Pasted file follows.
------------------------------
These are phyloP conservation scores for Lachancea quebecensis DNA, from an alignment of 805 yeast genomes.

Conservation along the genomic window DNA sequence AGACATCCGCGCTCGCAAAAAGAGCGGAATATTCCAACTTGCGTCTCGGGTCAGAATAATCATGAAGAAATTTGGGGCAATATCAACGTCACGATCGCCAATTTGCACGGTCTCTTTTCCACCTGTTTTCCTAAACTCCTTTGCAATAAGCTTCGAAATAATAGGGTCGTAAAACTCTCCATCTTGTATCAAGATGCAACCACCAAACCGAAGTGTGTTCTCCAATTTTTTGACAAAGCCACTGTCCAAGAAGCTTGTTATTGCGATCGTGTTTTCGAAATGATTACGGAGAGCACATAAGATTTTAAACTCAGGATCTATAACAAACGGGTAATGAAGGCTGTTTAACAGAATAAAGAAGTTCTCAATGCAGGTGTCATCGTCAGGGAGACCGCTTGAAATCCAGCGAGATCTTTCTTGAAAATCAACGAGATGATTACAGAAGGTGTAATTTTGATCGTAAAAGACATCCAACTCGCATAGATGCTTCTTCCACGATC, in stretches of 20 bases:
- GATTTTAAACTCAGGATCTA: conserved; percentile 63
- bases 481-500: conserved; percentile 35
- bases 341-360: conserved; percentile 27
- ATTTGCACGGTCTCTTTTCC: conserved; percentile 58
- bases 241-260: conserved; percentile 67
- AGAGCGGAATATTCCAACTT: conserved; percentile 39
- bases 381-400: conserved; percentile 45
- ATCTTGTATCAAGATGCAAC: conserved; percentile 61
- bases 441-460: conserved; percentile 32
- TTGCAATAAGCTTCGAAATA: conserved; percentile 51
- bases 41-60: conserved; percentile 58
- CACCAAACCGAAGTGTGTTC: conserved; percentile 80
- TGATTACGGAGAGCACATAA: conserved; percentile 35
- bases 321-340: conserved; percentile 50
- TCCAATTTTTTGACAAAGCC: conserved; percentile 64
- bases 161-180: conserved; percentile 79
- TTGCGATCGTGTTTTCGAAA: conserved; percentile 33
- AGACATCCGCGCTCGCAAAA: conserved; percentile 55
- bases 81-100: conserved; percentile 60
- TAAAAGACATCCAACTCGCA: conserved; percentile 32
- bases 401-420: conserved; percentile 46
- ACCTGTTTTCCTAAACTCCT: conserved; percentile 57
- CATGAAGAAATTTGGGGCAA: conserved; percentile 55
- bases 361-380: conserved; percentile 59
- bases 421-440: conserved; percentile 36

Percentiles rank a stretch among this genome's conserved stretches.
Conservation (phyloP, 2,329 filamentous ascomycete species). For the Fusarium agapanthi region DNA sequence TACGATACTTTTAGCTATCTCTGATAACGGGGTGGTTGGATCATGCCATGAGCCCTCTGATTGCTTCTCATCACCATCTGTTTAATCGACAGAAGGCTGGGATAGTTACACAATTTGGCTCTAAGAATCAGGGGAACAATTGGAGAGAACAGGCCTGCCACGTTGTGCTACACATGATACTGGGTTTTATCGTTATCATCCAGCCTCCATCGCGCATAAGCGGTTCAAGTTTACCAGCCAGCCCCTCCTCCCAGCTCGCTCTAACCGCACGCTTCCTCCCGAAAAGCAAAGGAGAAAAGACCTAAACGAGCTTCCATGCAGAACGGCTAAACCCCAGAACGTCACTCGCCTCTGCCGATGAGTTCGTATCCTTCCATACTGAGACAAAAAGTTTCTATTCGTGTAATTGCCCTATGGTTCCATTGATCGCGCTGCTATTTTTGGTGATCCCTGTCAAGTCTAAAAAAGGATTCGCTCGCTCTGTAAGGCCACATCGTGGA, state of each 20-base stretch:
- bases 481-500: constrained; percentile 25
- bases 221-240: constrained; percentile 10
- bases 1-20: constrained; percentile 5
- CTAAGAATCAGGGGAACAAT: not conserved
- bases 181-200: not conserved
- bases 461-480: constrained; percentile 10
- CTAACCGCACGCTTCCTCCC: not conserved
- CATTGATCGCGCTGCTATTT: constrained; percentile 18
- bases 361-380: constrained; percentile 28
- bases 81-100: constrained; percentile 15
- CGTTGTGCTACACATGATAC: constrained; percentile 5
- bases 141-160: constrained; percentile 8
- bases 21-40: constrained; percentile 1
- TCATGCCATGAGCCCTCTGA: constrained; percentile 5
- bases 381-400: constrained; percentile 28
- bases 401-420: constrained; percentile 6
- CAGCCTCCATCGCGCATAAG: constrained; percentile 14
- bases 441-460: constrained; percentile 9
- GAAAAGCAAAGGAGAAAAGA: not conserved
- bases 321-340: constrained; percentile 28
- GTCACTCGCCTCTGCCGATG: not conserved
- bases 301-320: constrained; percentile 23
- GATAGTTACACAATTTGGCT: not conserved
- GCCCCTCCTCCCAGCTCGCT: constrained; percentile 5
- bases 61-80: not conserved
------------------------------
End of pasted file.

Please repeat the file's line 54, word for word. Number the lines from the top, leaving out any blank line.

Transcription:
- bases 61-80: not conserved